J. Kent Holland, J.D.
A tire company entered into a lease of land on which to construct a distribution facility. The lease agreement provided that the Owner would lease the land, and would construct the building, with a requirement that the tenant (Tire Rack) obtain property insurance as well as insurance covering the tenant’s work, furniture, fixtures, furniture, machinery, equipment and stock and other personal property used in its business. A waiver of subrogation clause required waiver of rights against the contractors for damage to property. Two years after construction was completed, the roof of the distribution center collapsed, causing substantial damage to Tire Rack. After paying $2.5 million on Tires Rack’s insurance claim, its insurance carrier filed suit against the contractor to recover that amount. In granting the contractor’s motion for summary judgment to enforce the waiver of subrogation, the court found that the lease agreement clearly defined the rights and responsibilities of the parties and that the contractor was an intended beneficiary of the subrogation waiver. In reaching that decision, the court rejected the carrier’s argument that the waiver was unenforceable because it had not consented to the waiver. Affiliated FM Insurance Co. v. Slack, et al., 2015 WL 5023089 (Louisiana 2015).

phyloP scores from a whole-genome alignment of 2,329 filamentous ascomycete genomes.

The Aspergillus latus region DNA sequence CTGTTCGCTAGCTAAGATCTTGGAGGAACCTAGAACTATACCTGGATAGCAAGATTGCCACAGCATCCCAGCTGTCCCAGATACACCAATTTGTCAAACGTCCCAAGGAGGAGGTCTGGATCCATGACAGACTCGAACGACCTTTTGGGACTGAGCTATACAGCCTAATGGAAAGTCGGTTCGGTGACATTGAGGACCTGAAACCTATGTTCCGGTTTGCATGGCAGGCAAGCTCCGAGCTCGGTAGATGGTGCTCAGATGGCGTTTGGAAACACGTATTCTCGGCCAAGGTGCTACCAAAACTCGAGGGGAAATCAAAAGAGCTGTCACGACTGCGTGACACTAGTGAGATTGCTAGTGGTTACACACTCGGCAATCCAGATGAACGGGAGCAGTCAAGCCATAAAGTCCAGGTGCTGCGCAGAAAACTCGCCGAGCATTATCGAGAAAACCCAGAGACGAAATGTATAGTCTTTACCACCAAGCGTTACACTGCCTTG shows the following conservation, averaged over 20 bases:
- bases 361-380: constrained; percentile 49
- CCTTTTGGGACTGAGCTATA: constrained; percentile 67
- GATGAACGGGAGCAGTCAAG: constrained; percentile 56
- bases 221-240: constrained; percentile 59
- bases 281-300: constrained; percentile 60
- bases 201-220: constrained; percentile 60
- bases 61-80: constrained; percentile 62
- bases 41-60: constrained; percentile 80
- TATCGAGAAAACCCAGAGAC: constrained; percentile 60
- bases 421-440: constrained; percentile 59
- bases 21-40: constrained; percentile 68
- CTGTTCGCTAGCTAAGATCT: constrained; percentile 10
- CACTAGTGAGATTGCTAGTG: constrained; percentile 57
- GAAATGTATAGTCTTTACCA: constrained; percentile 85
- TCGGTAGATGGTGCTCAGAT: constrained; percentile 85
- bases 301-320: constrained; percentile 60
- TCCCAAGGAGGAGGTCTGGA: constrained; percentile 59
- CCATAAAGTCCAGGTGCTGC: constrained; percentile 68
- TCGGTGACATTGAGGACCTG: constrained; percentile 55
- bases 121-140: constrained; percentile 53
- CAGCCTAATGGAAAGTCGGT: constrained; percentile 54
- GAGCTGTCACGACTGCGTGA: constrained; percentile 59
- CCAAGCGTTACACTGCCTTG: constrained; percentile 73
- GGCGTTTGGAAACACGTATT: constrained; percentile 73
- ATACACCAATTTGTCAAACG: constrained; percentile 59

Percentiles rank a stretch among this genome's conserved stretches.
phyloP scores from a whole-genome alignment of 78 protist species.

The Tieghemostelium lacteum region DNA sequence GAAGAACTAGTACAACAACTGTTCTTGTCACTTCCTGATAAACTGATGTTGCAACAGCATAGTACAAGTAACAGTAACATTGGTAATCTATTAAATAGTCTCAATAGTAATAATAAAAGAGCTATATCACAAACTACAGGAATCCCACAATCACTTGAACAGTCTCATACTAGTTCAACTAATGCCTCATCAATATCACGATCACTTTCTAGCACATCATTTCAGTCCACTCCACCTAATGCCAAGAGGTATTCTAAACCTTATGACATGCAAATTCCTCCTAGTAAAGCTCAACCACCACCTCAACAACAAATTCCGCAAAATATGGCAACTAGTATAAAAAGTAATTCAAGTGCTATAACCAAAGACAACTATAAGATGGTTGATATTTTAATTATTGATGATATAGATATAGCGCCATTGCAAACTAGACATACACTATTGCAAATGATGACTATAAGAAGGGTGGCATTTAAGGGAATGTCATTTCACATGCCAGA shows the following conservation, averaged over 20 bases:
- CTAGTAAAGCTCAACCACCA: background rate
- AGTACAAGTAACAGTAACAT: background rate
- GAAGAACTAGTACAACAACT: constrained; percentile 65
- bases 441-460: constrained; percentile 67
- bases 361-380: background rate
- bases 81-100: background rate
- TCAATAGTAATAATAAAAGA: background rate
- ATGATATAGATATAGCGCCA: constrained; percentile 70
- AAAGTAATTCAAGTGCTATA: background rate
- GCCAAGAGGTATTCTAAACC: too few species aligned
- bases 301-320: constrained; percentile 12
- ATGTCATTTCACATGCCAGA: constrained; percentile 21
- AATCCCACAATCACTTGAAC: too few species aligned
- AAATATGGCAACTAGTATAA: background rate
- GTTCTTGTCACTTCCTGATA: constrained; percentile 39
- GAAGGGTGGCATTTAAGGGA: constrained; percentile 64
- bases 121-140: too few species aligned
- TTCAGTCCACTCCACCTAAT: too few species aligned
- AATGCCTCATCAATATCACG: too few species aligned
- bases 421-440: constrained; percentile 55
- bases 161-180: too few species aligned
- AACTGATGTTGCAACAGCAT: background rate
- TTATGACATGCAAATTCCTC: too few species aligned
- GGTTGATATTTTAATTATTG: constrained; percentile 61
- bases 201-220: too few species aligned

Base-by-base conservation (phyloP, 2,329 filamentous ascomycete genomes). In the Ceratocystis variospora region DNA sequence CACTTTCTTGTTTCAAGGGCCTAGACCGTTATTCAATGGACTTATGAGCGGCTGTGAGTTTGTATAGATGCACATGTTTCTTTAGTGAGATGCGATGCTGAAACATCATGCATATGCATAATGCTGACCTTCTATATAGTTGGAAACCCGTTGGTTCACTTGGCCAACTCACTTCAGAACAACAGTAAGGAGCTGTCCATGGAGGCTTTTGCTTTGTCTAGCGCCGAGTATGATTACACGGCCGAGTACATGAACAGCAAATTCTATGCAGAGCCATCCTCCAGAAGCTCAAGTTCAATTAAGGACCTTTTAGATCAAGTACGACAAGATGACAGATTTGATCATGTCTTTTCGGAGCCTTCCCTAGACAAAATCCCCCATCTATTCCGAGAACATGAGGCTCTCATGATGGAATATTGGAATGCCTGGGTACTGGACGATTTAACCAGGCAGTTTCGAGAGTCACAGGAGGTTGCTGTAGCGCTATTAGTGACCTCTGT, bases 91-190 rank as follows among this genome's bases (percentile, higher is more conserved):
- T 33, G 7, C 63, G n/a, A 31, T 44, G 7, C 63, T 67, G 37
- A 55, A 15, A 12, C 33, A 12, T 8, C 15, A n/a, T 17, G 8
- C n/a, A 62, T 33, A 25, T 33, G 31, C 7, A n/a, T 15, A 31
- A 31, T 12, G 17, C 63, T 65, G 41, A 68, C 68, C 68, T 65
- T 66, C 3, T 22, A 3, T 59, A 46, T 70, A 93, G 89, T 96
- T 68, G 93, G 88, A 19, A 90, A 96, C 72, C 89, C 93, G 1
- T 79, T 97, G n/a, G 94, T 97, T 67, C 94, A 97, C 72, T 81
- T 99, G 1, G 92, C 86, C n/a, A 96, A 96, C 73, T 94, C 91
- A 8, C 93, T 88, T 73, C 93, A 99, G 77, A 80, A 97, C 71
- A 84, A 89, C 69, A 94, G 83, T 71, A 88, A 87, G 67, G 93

About the author: Article written by J. Kent Holland, Jr., a construction lawyer located in Tysons Corner, Virginia, with a national practice (formerly with Wickwire Gavin, P.C. and now with Construction Risk Counsel, PLLC) representing design professionals, contractors and project owners. He is founder and president of a consulting firm, ConstructionRisk, LLC, providing consulting services to owners, design professionals, contractors and attorneys on construction projects. He is publisher of ConstructionRisk.com Report and may be reached at Kent@ConstructionRisk.com or by calling 703-623-1932. This article is published in ConstructionRisk.com Report, Vol. 18, No. 4 (April 2016).
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